Snails – Safe In Silence

Snails - Safe In Silence

Snails – Safe In Silence

Although Bristol’s Snails may have pursued a release rate pattern at a pace on par with their gastropod namesakes, this long-awaited debut vinyl LP for Feral Child – which tardily follows 7″ singles from 2011 and 2015 on The Great Pop Supplement – is surprisingly and pleasingly light on its feet.  Whilst the group was originally conceived as a duo vehicle for Dan Weltman (guitar/vocals) and Mog Fry (vocals/trumpet), Snails have now swelled to a quintet to include Steve Dixon (drums), Holly McIntosh (bass/vocals) and Matthew Cheney (keyboards) for the potpourri of gentility and spryness that is Safe In Silence. 

Recorded in piecemeal fashion under the production wing of Joe Garcia and John Parish-cohort Ali Chant as well as with extra guests providing violin, cello, keyboards, flute and saxophone, the ten-track suite (which also appeared in low-key digital form last September) is a handsomely and thoughtfully crafted affair that bridges the gap between late-‘60s/early-‘70s folk and psychedelia and mid-‘90s pastoral-pop. Hence, you will find flashbacks to Pink Floyd’s seminal early singles (“Jennifer Jones”); warm homages to The Kinks’ Village Green Preservation Society (“More Than A Second” and “Olivia”); shades of If You’re Feeling Sinister-era Belle & Sebastian (“Winter Hearts”); affectionate nodding to Kevin Ayres (“Red Nose Floating”); strings-encircled Nick Drake-like delicacy (“Talking To Anthony”); and wistful mid-period Gorky’s Zygotic Mynci cantering (“Go On Down” and “Maisie”).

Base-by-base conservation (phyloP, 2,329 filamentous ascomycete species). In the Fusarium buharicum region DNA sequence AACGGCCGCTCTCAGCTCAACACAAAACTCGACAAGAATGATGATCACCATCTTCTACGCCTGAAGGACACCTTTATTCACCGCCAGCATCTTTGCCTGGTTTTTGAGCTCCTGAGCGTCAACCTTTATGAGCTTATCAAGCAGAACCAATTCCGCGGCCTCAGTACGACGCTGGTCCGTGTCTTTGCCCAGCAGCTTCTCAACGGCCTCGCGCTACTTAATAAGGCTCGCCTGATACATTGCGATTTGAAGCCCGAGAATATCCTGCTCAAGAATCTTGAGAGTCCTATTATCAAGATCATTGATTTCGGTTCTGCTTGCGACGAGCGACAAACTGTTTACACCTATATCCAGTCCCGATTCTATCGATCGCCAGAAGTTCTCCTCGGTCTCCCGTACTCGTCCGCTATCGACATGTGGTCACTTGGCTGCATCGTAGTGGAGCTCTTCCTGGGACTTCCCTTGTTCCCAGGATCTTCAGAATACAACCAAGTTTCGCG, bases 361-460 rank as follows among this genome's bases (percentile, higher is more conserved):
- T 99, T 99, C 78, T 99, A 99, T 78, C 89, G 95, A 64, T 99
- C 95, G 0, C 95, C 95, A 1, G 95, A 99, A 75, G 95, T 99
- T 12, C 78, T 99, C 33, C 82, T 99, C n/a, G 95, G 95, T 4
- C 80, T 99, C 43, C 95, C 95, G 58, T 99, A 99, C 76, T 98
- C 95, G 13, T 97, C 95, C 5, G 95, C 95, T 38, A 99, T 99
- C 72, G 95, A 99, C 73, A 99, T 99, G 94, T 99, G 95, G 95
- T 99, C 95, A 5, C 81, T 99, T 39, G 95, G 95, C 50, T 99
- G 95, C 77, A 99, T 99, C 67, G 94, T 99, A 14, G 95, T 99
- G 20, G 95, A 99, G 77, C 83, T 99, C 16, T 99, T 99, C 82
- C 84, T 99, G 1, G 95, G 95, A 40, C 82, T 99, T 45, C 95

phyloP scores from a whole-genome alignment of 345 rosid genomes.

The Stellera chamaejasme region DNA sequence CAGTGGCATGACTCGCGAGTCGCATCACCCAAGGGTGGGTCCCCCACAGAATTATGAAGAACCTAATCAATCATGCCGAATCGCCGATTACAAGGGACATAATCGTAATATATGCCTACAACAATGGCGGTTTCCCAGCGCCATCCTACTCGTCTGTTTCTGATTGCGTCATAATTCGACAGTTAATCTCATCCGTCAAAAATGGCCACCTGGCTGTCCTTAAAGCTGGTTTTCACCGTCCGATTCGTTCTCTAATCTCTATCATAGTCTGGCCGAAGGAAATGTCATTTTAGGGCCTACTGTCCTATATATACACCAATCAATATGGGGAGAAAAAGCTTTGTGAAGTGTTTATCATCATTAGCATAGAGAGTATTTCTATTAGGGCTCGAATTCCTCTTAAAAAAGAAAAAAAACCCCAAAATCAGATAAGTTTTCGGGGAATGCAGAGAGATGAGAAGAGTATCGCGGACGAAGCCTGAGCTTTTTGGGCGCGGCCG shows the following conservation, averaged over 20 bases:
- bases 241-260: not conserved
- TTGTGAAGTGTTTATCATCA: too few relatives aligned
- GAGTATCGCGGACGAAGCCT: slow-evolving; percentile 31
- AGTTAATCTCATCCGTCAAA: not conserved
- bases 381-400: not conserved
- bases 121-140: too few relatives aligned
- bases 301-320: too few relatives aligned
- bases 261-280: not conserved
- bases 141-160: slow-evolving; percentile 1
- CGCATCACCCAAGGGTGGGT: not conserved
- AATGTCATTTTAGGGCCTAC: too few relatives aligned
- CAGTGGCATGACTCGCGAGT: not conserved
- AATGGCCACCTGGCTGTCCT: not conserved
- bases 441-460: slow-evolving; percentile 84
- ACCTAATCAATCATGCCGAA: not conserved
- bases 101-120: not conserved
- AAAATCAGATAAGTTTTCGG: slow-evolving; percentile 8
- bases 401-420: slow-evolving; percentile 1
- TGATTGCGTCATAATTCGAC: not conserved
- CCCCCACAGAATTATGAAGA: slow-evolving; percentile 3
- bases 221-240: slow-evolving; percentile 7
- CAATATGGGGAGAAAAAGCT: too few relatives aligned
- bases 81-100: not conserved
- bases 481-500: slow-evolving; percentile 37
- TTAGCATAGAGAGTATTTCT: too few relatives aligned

Even though the influences carried visibly on Snails’ back are impossible not to spot, the five-piece are satisfyingly not weighed or slowed down by them. Ultimately, it’s the group’s own clever hooks and inventive intricacies which drive the songs along as much as the musical-history fuel pumped into them.  An assured and amorphous belated full-length statement in short.

Feral Child Records